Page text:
Dispatches from the Himalayas!
Today the Mera Peak team arrived in the village of Kote. Wet, but happy to find refuge in the new teahouses here. On Day 1 we had great views of the peaks towering above the village of Lukla. Since then, we’ve been getting a good Northwest-like soaking, with no views, muddy trails and temperatures in the 40s.
Yesterday, the 15th, Nepali time, we trekked over 15,000+ foot paths and descended to some teahouses where we gathered our wits after six hours of hiking in the rain. Lapkha Sherpa, the comedian of the group, provided jokes for 17 drenched porters as they huddled around the fire, trying to forget the day. The porters are as amazing as ever, taking the heavy loads, mud, and hard work all in stride. Today as the rocky trail plunged down to the river at the bottom of Hinku Valley, through stands of bamboo, pine and thirty-foot rhododendrons, these porters would glide by us on the slippery rocks like it was just another day at work. But they, like us, were anxious to get to Kote and get out of the rain.
For dinner tonight, we had vegetable rolls with a cauliflower white sauce. We had hamburger patties with a bit of shredded radish and cabbage as well as fresh greens. Our cook is awesome!
Tomorrow we move up higher into the valley. We’re hoping the weather gets better. Everybody says hi to family and friends!
On the approach, we started late today — it seems Jeff, Mark and Doug stayed up late playing cards with some porters and lost their shorts. But, the day has great promise as we walk up the Hinku Valley. The swirling mist slowly pulling back to reveal some blue sky, an incredible relief here from valley floor to the peaks. Walking up the river bed, its boulders covered with a luxuriant layer of moss, we eventually left the temperate forest and entered the alpine zone where, during the summer months, the yaks are brought up to graze on the grasses found here in the Makalu-Barun National Park.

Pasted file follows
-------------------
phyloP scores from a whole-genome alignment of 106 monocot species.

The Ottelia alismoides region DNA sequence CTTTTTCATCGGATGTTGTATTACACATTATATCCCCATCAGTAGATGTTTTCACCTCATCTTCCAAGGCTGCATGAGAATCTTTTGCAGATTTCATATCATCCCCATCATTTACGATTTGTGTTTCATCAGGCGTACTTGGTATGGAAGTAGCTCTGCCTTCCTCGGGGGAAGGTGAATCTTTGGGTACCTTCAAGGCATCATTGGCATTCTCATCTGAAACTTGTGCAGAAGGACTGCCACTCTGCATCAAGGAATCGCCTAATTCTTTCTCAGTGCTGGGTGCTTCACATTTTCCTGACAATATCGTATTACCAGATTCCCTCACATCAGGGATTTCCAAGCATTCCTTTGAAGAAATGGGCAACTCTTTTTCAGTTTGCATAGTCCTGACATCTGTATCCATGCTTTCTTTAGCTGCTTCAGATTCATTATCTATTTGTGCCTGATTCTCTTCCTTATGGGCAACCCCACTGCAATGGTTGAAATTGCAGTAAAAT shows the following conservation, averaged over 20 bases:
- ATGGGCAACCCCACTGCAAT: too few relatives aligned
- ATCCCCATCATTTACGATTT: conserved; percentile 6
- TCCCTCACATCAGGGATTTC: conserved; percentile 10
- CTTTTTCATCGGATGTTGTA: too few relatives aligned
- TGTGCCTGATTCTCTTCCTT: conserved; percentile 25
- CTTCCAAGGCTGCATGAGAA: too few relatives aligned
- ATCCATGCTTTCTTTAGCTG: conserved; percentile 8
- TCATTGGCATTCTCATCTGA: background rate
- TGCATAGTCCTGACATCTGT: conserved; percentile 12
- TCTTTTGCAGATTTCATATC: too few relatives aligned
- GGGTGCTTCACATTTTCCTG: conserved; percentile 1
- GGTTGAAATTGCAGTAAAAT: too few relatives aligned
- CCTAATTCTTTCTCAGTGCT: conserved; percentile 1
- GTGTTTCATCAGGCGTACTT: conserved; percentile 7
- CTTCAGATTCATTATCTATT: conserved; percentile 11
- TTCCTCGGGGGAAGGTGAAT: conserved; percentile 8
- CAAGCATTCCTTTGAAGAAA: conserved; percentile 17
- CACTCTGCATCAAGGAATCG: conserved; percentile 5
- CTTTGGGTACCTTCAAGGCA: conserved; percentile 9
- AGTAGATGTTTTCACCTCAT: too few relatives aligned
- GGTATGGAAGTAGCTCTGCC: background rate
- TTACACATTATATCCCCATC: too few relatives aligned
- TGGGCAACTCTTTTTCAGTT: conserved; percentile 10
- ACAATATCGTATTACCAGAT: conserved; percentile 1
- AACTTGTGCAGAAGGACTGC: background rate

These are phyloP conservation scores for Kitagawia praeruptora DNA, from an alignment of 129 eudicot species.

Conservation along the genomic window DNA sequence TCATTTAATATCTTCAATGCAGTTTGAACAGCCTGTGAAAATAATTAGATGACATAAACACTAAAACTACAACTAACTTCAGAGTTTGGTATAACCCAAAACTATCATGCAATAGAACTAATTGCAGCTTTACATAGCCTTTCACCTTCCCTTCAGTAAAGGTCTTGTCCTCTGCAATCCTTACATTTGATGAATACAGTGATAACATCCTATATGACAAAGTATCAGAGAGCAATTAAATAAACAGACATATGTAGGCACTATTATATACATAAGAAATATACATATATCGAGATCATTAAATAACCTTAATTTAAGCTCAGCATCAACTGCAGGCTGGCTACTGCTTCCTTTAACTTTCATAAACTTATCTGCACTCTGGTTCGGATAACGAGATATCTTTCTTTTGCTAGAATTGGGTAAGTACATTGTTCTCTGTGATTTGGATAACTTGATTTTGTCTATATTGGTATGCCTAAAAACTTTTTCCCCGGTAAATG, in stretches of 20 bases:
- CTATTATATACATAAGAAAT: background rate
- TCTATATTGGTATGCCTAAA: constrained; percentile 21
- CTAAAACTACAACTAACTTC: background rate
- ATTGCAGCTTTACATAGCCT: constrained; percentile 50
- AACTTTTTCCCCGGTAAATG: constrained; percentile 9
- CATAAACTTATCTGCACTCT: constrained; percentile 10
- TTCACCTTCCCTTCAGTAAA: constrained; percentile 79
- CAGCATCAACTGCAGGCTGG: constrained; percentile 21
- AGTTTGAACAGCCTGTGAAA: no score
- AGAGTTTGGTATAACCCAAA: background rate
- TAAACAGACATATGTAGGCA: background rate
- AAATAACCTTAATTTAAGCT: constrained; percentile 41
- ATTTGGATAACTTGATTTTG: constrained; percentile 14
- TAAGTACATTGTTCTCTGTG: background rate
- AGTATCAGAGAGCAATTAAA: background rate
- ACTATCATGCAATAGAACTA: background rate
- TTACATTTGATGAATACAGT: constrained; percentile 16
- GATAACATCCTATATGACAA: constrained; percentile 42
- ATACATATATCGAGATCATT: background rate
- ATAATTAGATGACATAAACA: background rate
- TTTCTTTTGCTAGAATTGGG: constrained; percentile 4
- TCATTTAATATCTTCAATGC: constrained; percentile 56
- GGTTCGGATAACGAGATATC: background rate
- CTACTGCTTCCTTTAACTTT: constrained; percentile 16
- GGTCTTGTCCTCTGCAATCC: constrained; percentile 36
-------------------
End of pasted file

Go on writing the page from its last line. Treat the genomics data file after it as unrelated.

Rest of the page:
A blue sky eventually gave way to the usual mist and rain. The only hint that we were surrounded by towering peaks was the occasional avalanche that broke loose from the new snow. On our way to settlement of Tangnag, we visited a small monastery built beneath a massive overhanging boulder. After a blessing from the Lama, it wasn’t long before he and Lapkha were cracking up. It seems even the revered holy man isn’t immune to Lapkha’s infectious humor. With the ensuing downpour, we dove into the warmth of a teahouse for the night at Tangnag. Today we wake to clear skies and a welcome rest day for Michael and I, to fight a cold, while the rest go for an acclimatization hike.
In two days, we arrive in base camp, and will set up a high camp at over 19,000 feet before hopefully summiting Mera on October 22, Nepali time.
A message to our families:
Doug says, “I’m thinking about you, and don’t piss off mom.”
Jeff says, “Little guy says hi from the Himalayas.”
Mark S. says, “Miss you, Alison and Andrew, finish your homework.”
~ MM President Mark Gunlogson